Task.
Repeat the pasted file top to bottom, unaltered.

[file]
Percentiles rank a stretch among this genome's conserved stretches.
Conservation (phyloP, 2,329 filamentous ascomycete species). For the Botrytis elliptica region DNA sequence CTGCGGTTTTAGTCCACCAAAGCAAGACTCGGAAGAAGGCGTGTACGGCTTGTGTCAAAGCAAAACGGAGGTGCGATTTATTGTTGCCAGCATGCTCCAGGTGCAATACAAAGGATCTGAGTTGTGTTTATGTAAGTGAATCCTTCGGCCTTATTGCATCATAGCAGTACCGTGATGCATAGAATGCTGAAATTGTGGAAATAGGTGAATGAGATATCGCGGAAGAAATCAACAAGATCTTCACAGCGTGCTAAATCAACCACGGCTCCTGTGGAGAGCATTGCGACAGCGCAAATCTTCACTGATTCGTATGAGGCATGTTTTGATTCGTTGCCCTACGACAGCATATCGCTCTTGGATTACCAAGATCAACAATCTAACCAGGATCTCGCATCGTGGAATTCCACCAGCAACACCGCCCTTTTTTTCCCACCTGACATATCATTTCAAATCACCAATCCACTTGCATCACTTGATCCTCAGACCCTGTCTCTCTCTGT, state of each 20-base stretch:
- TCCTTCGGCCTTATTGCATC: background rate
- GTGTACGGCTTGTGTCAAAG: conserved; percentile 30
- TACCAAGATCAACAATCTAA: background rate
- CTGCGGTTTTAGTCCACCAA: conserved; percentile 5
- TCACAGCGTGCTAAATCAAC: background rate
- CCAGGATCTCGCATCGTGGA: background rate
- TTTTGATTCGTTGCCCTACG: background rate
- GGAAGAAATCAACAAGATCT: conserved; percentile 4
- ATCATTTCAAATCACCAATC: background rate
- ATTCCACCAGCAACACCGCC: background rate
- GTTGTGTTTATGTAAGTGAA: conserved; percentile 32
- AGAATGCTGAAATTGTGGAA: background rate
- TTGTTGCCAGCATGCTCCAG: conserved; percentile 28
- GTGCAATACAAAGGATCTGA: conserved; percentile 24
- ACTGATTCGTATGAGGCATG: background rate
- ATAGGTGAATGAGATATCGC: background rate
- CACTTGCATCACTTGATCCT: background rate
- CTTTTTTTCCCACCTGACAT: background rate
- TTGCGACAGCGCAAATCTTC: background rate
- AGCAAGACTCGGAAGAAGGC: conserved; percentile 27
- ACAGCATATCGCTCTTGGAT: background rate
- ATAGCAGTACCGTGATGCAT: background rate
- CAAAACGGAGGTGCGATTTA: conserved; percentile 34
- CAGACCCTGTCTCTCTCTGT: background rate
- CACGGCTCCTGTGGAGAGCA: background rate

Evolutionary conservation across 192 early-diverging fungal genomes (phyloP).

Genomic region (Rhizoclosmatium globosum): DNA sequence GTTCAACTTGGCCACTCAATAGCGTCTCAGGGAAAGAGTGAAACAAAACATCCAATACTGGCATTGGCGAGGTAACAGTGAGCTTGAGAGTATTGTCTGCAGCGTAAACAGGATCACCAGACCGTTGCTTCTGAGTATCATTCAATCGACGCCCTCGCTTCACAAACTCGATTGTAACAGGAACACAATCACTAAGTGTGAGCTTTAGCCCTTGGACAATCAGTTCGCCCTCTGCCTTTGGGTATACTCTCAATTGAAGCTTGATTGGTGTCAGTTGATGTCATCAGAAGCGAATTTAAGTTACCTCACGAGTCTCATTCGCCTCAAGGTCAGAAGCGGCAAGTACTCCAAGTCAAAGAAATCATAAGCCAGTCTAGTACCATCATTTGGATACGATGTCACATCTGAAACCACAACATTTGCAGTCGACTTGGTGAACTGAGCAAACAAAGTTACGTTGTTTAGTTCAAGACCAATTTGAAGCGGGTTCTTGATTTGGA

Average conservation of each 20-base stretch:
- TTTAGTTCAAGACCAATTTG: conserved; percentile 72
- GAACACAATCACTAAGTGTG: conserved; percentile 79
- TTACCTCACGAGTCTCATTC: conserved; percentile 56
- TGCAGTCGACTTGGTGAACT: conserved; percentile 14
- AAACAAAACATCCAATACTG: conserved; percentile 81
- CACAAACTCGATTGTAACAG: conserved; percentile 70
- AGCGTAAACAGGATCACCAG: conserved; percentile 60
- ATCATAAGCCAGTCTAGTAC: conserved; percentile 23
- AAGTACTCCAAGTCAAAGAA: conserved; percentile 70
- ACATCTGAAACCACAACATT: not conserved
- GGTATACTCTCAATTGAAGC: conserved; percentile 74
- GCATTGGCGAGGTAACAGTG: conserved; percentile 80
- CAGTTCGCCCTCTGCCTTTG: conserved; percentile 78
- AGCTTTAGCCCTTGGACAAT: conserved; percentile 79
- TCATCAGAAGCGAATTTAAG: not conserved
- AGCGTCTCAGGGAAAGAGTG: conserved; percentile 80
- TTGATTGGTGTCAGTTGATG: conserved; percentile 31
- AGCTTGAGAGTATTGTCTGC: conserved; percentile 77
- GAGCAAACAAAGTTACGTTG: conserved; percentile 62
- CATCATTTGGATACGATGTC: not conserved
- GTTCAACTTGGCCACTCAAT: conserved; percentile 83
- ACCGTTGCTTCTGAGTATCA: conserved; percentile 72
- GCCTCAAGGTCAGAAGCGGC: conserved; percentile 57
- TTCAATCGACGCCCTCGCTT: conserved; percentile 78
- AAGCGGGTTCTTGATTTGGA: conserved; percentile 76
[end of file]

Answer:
Percentiles rank a stretch among this genome's conserved stretches.
Conservation (phyloP, 2,329 filamentous ascomycete species). For the Botrytis elliptica region DNA sequence CTGCGGTTTTAGTCCACCAAAGCAAGACTCGGAAGAAGGCGTGTACGGCTTGTGTCAAAGCAAAACGGAGGTGCGATTTATTGTTGCCAGCATGCTCCAGGTGCAATACAAAGGATCTGAGTTGTGTTTATGTAAGTGAATCCTTCGGCCTTATTGCATCATAGCAGTACCGTGATGCATAGAATGCTGAAATTGTGGAAATAGGTGAATGAGATATCGCGGAAGAAATCAACAAGATCTTCACAGCGTGCTAAATCAACCACGGCTCCTGTGGAGAGCATTGCGACAGCGCAAATCTTCACTGATTCGTATGAGGCATGTTTTGATTCGTTGCCCTACGACAGCATATCGCTCTTGGATTACCAAGATCAACAATCTAACCAGGATCTCGCATCGTGGAATTCCACCAGCAACACCGCCCTTTTTTTCCCACCTGACATATCATTTCAAATCACCAATCCACTTGCATCACTTGATCCTCAGACCCTGTCTCTCTCTGT, state of each 20-base stretch:
- TCCTTCGGCCTTATTGCATC: background rate
- GTGTACGGCTTGTGTCAAAG: conserved; percentile 30
- TACCAAGATCAACAATCTAA: background rate
- CTGCGGTTTTAGTCCACCAA: conserved; percentile 5
- TCACAGCGTGCTAAATCAAC: background rate
- CCAGGATCTCGCATCGTGGA: background rate
- TTTTGATTCGTTGCCCTACG: background rate
- GGAAGAAATCAACAAGATCT: conserved; percentile 4
- ATCATTTCAAATCACCAATC: background rate
- ATTCCACCAGCAACACCGCC: background rate
- GTTGTGTTTATGTAAGTGAA: conserved; percentile 32
- AGAATGCTGAAATTGTGGAA: background rate
- TTGTTGCCAGCATGCTCCAG: conserved; percentile 28
- GTGCAATACAAAGGATCTGA: conserved; percentile 24
- ACTGATTCGTATGAGGCATG: background rate
- ATAGGTGAATGAGATATCGC: background rate
- CACTTGCATCACTTGATCCT: background rate
- CTTTTTTTCCCACCTGACAT: background rate
- TTGCGACAGCGCAAATCTTC: background rate
- AGCAAGACTCGGAAGAAGGC: conserved; percentile 27
- ACAGCATATCGCTCTTGGAT: background rate
- ATAGCAGTACCGTGATGCAT: background rate
- CAAAACGGAGGTGCGATTTA: conserved; percentile 34
- CAGACCCTGTCTCTCTCTGT: background rate
- CACGGCTCCTGTGGAGAGCA: background rate

Evolutionary conservation across 192 early-diverging fungal genomes (phyloP).

Genomic region (Rhizoclosmatium globosum): DNA sequence GTTCAACTTGGCCACTCAATAGCGTCTCAGGGAAAGAGTGAAACAAAACATCCAATACTGGCATTGGCGAGGTAACAGTGAGCTTGAGAGTATTGTCTGCAGCGTAAACAGGATCACCAGACCGTTGCTTCTGAGTATCATTCAATCGACGCCCTCGCTTCACAAACTCGATTGTAACAGGAACACAATCACTAAGTGTGAGCTTTAGCCCTTGGACAATCAGTTCGCCCTCTGCCTTTGGGTATACTCTCAATTGAAGCTTGATTGGTGTCAGTTGATGTCATCAGAAGCGAATTTAAGTTACCTCACGAGTCTCATTCGCCTCAAGGTCAGAAGCGGCAAGTACTCCAAGTCAAAGAAATCATAAGCCAGTCTAGTACCATCATTTGGATACGATGTCACATCTGAAACCACAACATTTGCAGTCGACTTGGTGAACTGAGCAAACAAAGTTACGTTGTTTAGTTCAAGACCAATTTGAAGCGGGTTCTTGATTTGGA

Average conservation of each 20-base stretch:
- TTTAGTTCAAGACCAATTTG: conserved; percentile 72
- GAACACAATCACTAAGTGTG: conserved; percentile 79
- TTACCTCACGAGTCTCATTC: conserved; percentile 56
- TGCAGTCGACTTGGTGAACT: conserved; percentile 14
- AAACAAAACATCCAATACTG: conserved; percentile 81
- CACAAACTCGATTGTAACAG: conserved; percentile 70
- AGCGTAAACAGGATCACCAG: conserved; percentile 60
- ATCATAAGCCAGTCTAGTAC: conserved; percentile 23
- AAGTACTCCAAGTCAAAGAA: conserved; percentile 70
- ACATCTGAAACCACAACATT: not conserved
- GGTATACTCTCAATTGAAGC: conserved; percentile 74
- GCATTGGCGAGGTAACAGTG: conserved; percentile 80
- CAGTTCGCCCTCTGCCTTTG: conserved; percentile 78
- AGCTTTAGCCCTTGGACAAT: conserved; percentile 79
- TCATCAGAAGCGAATTTAAG: not conserved
- AGCGTCTCAGGGAAAGAGTG: conserved; percentile 80
- TTGATTGGTGTCAGTTGATG: conserved; percentile 31
- AGCTTGAGAGTATTGTCTGC: conserved; percentile 77
- GAGCAAACAAAGTTACGTTG: conserved; percentile 62
- CATCATTTGGATACGATGTC: not conserved
- GTTCAACTTGGCCACTCAAT: conserved; percentile 83
- ACCGTTGCTTCTGAGTATCA: conserved; percentile 72
- GCCTCAAGGTCAGAAGCGGC: conserved; percentile 57
- TTCAATCGACGCCCTCGCTT: conserved; percentile 78
- AAGCGGGTTCTTGATTTGGA: conserved; percentile 76